Friday, September 02, 2016

McCormick v. Parker, 2016WL1743388 (May 3, 2016) (OK): The panel grants McCormick’s habeas petition on Brady grounds. It found that a SANE nurse was a member of the prosecution team and she testified falsely at trial that she was a certified SANE nurse at the time of trial. The panel imputed her knowledge of her own lack of credentials to the prosecutor, who was obligated to disclose this impeachment evidence to the defense. The duty to disclose this information arises even if the prosecutor does not have actual knowledge of the evidence at issue. The panel was quick to note that it was not finding that every “medical professional treating survivors of sexual abuse are automatically members of the prosecution team for Brady purposes.” Here, the panel ruled the SANE nurse was part of the prosecution team because she acted at the request of law enforcement in the pre-arrest investigation of the crime.
Interestingly, in discussing why the nurse’s misrepresentation was material, the court pointed out that during voir dire, two venire members who ended up on the jury, said that they would need a SANE nurse’s corroborating testimony to convict McCormick of child sexual abuse. From that the court concluded that the nurse’s credibility was essential to the state’s case, especially when she was the only one who provided ‘forensic’ corroboration of the complaining witness’s testimony.

United States v. Von Behren, 2016WL2641270 (May 10, 2016) (CO): The panel finds that a person on supervised release does not have to answer questions when the answers risk incriminating him. Therefore, a polygraph condition that compelled Von Behren to answer specific questions about prior sexual behavior violated his Fifth Amendment privilege against self-incrimination.
Right before he was released from prison, Von Behren’s supervised release conditions were modified. He was required to participate in and successfully complete a sex offender treatment program. The program to which he was sent demanded a polygraph and that he answer the following four questions: (1) After the age of 18, did you engage in sexual activity with anyone under the age of 15? (2) Have you had sexual contact with a family member or relative? (3) Have you ever physically forced or threatened anyone to engage in sexual contact with you? (4) Have you ever had sexual contact with someone who was physically asleep or unconscious? If he answered yes to any one of the questions that would trigger a mandatory follow-up question, “how many” times? Among these four questions, Mr. Von Behren could refuse to answer one. If he didn’t comply he would be discharged from the program. Von Behren balked and filed a motion to block the exam. The government threatened to ask that he be remanded to prison if he did not receive sex-offender specific treatment.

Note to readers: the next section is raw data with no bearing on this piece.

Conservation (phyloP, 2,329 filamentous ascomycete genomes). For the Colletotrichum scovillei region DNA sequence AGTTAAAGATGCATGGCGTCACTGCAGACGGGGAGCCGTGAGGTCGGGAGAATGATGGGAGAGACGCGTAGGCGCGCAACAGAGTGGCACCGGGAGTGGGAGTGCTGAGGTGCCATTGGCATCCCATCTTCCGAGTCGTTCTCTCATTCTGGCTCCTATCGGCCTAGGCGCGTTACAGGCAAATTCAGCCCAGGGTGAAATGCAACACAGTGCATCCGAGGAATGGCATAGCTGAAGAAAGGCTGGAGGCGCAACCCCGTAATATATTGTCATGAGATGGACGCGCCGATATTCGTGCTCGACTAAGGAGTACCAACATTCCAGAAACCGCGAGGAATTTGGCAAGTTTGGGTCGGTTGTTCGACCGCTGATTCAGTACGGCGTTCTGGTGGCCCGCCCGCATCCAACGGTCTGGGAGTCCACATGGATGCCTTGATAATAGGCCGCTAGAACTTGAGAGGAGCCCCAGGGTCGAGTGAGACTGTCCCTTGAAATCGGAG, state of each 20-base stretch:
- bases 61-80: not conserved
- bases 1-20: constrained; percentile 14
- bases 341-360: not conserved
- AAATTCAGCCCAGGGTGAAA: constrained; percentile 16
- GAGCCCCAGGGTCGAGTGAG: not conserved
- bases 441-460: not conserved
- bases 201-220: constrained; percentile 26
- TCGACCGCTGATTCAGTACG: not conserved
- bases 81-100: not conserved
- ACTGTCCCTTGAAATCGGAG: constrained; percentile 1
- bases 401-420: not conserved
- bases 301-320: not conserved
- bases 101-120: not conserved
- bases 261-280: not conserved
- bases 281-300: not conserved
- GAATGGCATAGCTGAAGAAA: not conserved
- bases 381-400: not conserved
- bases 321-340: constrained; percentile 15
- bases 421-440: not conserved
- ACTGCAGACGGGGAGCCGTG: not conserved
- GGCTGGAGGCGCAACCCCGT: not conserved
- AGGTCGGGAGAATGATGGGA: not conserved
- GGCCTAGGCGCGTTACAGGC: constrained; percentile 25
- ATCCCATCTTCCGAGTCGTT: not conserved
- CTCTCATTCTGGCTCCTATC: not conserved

To qualify for the Fifth Amendment privilege, the panel wrote, a communication must be testimonial, incriminating and compelled. It quickly found that answering questions during a polygraph is a “communicative act which is testimonial.” The rest of the opinion it spent discussing whether Von Behren’s answers would be incriminating and compelled.
The panel held that those answers would be incriminating because they would provide a lead or link in the chain of evidence needed to prosecute Von Behren. The panel also said that under FREs 413 & 414, an affirmative answer could potentially be used against him if he were ever charged with a sex crime. It concluded Von Behren would face “at least some authentic danger of self-incrimination by answering” any of these questions. It added that once a court determines that the answers requested would tend to incriminate the person, it should not attempt to speculate whether the person will in fact be prosecuted. Regarding compulsion, the panel ruled that the government’s threat to ask that Von Behren be remanded to prison if he didn’t complete the program constituted unconstitutional compulsion within the meaning of the Fifth Amendment.
Some other points: Von Behren filed this appeal after the district court refused to block the polygraph. The panel noted it has jurisdiction to review rulings on the post-judgment modification of supervised release and here, the issue was ripe for judicial review. It also noted that its opinion does not protect someone refusing to answer a question relevant only to his supervised release status, such as whether he had looked at pornographic material. Similarly, its opinion does not help someone who has been given immunity or whose answer does not risk incriminating him.